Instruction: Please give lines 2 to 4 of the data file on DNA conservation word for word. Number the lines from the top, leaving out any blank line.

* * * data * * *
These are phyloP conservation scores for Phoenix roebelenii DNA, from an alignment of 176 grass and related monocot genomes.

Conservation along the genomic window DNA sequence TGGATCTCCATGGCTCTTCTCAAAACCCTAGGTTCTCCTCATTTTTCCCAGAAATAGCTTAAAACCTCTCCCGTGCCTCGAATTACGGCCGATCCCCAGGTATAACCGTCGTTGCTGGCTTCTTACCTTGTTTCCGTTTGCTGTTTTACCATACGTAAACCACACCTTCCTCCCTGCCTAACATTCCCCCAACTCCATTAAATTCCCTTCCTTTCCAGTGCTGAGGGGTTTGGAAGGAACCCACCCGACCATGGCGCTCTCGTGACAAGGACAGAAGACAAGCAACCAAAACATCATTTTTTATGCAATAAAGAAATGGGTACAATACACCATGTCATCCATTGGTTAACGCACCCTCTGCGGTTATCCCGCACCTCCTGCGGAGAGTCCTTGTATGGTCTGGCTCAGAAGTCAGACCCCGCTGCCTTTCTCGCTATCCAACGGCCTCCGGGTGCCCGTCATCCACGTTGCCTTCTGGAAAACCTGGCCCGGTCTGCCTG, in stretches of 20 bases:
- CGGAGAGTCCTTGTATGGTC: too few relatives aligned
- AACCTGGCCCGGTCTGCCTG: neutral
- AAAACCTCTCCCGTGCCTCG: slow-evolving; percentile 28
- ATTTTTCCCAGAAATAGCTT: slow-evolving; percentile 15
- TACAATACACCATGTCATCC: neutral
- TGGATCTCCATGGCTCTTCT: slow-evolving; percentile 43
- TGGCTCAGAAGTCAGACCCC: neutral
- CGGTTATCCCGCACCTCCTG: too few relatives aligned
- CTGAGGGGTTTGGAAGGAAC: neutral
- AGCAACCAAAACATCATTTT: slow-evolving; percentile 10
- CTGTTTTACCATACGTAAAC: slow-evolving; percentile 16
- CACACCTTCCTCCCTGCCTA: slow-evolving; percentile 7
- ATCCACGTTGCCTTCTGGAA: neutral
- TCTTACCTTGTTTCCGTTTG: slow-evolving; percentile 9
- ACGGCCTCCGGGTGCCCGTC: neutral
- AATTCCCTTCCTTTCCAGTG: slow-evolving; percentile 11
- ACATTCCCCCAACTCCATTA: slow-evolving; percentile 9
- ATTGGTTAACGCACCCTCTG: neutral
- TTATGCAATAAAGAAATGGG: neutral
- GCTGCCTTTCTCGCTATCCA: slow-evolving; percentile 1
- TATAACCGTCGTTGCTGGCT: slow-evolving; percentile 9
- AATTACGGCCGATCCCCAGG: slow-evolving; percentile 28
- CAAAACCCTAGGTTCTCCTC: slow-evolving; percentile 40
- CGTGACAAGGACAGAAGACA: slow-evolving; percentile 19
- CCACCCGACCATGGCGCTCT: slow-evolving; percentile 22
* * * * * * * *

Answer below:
Conservation along the genomic window DNA sequence TGGATCTCCATGGCTCTTCTCAAAACCCTAGGTTCTCCTCATTTTTCCCAGAAATAGCTTAAAACCTCTCCCGTGCCTCGAATTACGGCCGATCCCCAGGTATAACCGTCGTTGCTGGCTTCTTACCTTGTTTCCGTTTGCTGTTTTACCATACGTAAACCACACCTTCCTCCCTGCCTAACATTCCCCCAACTCCATTAAATTCCCTTCCTTTCCAGTGCTGAGGGGTTTGGAAGGAACCCACCCGACCATGGCGCTCTCGTGACAAGGACAGAAGACAAGCAACCAAAACATCATTTTTTATGCAATAAAGAAATGGGTACAATACACCATGTCATCCATTGGTTAACGCACCCTCTGCGGTTATCCCGCACCTCCTGCGGAGAGTCCTTGTATGGTCTGGCTCAGAAGTCAGACCCCGCTGCCTTTCTCGCTATCCAACGGCCTCCGGGTGCCCGTCATCCACGTTGCCTTCTGGAAAACCTGGCCCGGTCTGCCTG, in stretches of 20 bases:
- CGGAGAGTCCTTGTATGGTC: too few relatives aligned
- AACCTGGCCCGGTCTGCCTG: neutral